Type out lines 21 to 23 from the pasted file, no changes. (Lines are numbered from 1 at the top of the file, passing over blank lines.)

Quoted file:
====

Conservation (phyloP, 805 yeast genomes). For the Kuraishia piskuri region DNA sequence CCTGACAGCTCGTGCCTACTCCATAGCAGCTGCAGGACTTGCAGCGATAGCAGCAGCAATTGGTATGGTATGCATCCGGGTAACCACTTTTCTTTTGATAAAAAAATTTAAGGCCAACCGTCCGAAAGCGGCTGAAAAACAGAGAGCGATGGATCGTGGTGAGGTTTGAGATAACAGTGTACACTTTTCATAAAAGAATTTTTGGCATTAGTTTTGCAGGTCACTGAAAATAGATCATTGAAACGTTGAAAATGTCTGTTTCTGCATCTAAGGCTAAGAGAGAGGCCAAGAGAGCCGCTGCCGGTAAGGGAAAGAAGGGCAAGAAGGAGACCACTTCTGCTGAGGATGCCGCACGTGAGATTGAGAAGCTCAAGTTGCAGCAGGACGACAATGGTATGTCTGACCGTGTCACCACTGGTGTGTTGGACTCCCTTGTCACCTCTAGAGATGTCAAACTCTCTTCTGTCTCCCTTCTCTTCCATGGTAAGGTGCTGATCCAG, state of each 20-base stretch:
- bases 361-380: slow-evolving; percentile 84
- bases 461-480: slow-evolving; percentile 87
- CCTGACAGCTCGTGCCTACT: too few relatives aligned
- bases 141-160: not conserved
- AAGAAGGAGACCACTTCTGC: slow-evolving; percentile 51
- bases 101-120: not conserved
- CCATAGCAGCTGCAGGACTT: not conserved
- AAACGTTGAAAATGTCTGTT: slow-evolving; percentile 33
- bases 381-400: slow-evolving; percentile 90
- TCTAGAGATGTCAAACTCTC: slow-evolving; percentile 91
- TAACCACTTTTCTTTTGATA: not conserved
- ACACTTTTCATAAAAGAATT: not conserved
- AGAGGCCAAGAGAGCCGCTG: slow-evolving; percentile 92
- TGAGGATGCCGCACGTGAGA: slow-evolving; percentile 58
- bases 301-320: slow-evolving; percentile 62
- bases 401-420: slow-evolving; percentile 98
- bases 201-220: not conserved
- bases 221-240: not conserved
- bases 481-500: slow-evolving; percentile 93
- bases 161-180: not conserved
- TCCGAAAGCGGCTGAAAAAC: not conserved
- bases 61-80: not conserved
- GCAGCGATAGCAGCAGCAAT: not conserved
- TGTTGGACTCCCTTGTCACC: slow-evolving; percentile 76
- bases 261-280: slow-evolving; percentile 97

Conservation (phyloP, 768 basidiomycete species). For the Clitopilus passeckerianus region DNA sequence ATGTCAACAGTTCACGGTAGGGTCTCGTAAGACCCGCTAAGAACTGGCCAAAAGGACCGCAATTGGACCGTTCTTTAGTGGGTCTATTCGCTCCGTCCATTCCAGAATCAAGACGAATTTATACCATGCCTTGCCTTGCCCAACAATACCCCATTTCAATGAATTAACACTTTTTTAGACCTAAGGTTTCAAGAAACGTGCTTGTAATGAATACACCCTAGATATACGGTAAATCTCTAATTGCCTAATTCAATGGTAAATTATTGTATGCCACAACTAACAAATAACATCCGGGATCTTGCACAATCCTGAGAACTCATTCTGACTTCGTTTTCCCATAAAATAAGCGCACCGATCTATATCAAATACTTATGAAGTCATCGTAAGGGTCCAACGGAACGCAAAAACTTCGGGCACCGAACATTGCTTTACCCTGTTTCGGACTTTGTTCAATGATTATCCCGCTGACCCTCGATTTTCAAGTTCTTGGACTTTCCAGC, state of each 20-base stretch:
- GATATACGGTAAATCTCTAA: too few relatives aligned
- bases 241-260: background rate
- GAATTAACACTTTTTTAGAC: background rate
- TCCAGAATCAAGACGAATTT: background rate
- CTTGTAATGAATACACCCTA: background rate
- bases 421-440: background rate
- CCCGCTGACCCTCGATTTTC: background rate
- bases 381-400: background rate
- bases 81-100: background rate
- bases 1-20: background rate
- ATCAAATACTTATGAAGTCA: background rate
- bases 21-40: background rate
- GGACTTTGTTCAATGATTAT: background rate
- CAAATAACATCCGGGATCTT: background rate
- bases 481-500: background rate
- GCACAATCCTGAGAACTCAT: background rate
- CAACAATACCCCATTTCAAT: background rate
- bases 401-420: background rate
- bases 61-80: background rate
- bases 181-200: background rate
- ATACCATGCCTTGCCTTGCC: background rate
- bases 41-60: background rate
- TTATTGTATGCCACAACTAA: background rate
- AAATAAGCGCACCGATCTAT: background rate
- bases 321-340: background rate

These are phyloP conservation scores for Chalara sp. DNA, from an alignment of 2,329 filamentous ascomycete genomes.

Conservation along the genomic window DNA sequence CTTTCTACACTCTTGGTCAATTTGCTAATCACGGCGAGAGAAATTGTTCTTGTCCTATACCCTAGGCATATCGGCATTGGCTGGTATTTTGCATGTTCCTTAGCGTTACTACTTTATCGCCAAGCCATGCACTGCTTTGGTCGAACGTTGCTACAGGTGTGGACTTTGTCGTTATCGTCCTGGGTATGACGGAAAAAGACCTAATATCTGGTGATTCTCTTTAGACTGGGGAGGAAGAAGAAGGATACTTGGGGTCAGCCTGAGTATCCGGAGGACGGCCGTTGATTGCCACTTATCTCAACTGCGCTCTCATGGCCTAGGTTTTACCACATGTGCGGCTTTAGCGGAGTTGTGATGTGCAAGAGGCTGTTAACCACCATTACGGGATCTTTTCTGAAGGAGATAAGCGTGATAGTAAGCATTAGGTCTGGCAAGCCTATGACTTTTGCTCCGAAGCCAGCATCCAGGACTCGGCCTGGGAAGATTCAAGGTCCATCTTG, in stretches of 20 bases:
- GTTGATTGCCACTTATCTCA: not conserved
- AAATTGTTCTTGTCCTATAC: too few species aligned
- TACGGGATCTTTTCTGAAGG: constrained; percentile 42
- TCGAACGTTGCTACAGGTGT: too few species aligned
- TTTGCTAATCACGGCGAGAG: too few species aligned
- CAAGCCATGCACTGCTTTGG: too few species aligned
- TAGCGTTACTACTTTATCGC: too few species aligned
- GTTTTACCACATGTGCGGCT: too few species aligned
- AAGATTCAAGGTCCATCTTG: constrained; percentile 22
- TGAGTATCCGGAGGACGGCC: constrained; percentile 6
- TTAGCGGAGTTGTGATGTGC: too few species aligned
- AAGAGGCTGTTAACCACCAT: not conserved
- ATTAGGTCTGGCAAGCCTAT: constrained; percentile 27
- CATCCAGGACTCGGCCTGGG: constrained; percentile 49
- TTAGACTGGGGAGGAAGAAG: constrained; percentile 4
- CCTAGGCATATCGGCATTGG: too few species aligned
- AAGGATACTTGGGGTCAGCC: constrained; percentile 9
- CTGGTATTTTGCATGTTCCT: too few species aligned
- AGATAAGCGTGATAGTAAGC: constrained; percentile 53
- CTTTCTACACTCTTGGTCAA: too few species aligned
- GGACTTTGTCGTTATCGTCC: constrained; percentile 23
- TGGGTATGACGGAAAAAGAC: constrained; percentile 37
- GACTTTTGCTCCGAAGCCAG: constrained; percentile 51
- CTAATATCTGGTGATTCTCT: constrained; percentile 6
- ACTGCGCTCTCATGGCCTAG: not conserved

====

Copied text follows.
- bases 161-180: not conserved
- TCCGAAAGCGGCTGAAAAAC: not conserved
- bases 61-80: not conserved